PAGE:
Land deals, incentives okayed for new auto plant in Detroit


Industry Automotive Manufacturing automotive Detroit FCA Fiat-Chrysler manufacturing

Michigan's economic development board approved a US$223 million incentive package, the automaker will create 6,400 jobs.

DETROIT — Fiat Chrysler can move forward with plans to build a new, US$1.6 billion assembly plant in Detroit and invest $900 million to retool and modernize another.

Land deals and community benefits agreements tied to the project were approved May 21 by the Detroit City Council, shortly before Michigan’s economic development board approved a $223 million incentive package in exchange for the automaker creating 6,400 jobs, including nearly 5,000 in the city.

A Fiat Chrysler executive said construction will begin immediately, with vehicles expected to roll off the assembly line by late 2020. The automaker also will retool and upgrade its Jefferson North Assembly Plant, which will be adjacent to the new facility.

“One of the largest auto production centres in America … is going to be on the east side of Detroit,” said Mayor Mike Duggan. “It’s going to be transformative.”


For the city, it means jobs. Detroit’s unemployment rate of about 8% is more than double the national average of 3.6%. For the state, it’s an affirmation that Michigan “remains the automotive capital of the world” and that its United Automobile Workers “build the best cars, trucks and SUVs on the planet,” Democratic Gov. Gretchen Whitmer said at a celebratory news conference in Lansing.

She called it the largest auto assembly plant deal in the US in a decade and said the jobs will have a “sweeping ripple effect” throughout the state’s economy.

Fiat Chrysler expects to create 4,950 new jobs in Detroit, and additional ones in the suburbs – 1,400 at the Warren Truck Assembly Plant and 83 at its Sterling Stamping Plant. Under the company’s contract with the UAW, laid-off employees get first choice, followed by temporary employees at the Detroit plant. As part of the city’s incentive package, Detroit residents then will have a four-week window to apply and be considered for any remaining jobs before they are open to others.

The company has said about 4,218 jobs will be classified as front-line workers. An additional 345 will be filled by electricians, plumbers, labourers and others in the skilled trades, while 387 are expected to be supervisory positions. New employees would start work late this year or in early 2020.

The city is preparing residents for the Fiat Chrysler jobs through information sessions. They also can receive assistance to help prepare for the application and interview process.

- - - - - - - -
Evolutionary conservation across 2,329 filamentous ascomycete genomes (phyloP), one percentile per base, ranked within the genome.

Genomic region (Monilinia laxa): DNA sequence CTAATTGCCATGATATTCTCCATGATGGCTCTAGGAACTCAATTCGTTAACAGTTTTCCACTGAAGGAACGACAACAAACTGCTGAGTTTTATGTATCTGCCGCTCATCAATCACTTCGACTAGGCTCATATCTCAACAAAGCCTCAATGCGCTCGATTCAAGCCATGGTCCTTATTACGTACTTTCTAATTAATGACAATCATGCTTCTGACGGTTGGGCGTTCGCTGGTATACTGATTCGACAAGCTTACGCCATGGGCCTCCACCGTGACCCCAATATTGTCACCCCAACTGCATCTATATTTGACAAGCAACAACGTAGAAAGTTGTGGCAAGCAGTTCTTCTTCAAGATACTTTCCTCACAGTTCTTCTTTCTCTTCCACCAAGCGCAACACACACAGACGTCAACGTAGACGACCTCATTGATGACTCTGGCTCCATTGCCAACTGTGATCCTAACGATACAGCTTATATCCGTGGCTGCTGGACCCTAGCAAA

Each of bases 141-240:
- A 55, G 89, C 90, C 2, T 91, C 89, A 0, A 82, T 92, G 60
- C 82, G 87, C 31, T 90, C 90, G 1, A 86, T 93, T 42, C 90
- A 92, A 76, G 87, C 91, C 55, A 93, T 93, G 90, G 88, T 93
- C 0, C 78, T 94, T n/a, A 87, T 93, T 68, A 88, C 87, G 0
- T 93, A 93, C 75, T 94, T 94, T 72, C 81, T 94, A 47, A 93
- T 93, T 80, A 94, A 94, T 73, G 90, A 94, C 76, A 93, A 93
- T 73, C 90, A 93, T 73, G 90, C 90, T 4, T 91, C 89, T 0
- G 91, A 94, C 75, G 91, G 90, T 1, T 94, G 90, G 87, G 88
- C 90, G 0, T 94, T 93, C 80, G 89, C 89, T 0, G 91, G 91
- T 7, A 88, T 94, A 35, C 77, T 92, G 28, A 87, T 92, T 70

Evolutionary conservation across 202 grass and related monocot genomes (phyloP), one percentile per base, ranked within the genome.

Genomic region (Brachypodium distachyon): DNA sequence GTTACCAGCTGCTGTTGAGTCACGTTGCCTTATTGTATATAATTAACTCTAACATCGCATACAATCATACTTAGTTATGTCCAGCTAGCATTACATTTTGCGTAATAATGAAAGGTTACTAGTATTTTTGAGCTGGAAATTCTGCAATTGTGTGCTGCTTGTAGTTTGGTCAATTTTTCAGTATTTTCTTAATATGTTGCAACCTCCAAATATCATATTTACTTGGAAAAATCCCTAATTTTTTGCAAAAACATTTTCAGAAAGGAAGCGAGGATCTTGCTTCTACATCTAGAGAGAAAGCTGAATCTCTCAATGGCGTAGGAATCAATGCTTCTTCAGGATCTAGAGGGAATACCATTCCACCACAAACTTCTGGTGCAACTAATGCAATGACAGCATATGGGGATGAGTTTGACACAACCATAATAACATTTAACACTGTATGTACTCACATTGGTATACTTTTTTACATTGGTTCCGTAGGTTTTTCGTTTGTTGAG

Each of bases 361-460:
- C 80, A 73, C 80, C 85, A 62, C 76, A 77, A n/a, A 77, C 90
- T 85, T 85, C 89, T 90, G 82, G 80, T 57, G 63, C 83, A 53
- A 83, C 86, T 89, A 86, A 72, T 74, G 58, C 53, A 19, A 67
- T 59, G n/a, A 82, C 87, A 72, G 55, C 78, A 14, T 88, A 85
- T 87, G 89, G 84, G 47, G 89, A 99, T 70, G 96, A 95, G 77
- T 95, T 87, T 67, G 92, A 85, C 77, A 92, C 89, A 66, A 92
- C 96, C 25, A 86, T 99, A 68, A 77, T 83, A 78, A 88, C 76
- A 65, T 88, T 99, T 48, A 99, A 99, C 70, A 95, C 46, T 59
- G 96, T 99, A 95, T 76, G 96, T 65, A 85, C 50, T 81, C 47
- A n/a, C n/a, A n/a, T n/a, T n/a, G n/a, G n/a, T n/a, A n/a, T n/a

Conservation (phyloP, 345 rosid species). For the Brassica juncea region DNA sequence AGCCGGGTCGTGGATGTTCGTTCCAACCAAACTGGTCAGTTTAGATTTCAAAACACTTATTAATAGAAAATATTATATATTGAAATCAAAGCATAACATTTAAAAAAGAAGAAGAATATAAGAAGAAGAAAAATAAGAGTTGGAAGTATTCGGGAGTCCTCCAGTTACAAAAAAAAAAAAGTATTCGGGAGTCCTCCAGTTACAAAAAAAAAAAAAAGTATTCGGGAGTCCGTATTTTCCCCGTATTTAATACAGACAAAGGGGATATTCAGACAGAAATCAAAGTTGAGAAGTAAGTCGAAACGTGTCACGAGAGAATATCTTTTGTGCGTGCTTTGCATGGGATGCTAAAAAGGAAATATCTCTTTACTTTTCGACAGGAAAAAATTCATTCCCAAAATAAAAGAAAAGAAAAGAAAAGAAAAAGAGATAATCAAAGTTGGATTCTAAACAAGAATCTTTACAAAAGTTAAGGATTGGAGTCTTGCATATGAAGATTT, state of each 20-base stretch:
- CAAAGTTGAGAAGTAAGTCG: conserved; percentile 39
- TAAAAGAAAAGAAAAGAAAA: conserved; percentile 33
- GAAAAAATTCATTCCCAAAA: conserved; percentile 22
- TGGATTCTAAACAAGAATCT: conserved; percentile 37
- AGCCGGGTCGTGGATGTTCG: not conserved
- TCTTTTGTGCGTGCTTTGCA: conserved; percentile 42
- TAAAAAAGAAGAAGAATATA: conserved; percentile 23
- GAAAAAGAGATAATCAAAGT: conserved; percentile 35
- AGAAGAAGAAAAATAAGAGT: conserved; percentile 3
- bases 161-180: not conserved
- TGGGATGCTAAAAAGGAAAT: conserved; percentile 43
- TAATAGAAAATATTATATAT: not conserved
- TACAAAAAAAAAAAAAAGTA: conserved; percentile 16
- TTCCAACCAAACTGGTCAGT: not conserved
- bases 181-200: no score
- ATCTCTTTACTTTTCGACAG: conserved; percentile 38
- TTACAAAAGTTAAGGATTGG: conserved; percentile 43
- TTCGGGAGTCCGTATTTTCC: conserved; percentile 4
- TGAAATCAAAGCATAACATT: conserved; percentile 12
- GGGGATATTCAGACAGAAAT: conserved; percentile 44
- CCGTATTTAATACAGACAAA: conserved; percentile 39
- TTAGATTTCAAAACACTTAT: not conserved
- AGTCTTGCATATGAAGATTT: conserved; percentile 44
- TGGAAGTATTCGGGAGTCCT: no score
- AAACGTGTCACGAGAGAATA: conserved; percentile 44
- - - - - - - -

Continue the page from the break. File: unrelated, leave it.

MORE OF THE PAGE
“We’re putting Michigan and Detroit first,” said Mark Stewart, chief operating officer for Fiat Chrysler North America. “This is our home. We’re very proud.”

The company is getting tax breaks and 215 acres (87 hectares) of adjacent land the city had to acquire. The land and site preparation deals are about $108 million, with Detroit and the state splitting it about equally. Included in the $223 million state incentive package – which was made public for the first time only minutes before its approval by the Michigan Strategic Fund board – is $55 million for site preparation and $168 million in tax breaks, exemptions and cash.

The automaker committed to creating and maintaining at least 3,500 jobs in Detroit and Warren with an average wage of $59,846, as part of a “good jobs” incentive that lets companies keep all or half of the income taxes associated with new jobs for up to 10 years if the jobs pay at least the regional average.

One sticking point in the plan involved deals and land swaps with Crown Enterprises, owned by the family of businessman Manuel “Matty” Moroun. The city will pay Crown Enterprises about $43 million for 82 acres (33 hectares) needed for the Fiat Chrysler deal. Detroit also is giving Crown Enterprises 117 acres (47 hectares) of city-owned property elsewhere in Detroit. That land is valued at $10.5 million, the city said.

Some councilmembers expressed concern that the city is giving up too much.

Council President Brenda Jones said last week that she supports the new jobs that come with the plant, but “equally important are all the swap agreements and how much the city is spending to make this happen.”

“Everyone in the community is not just looking for a job,” she added.



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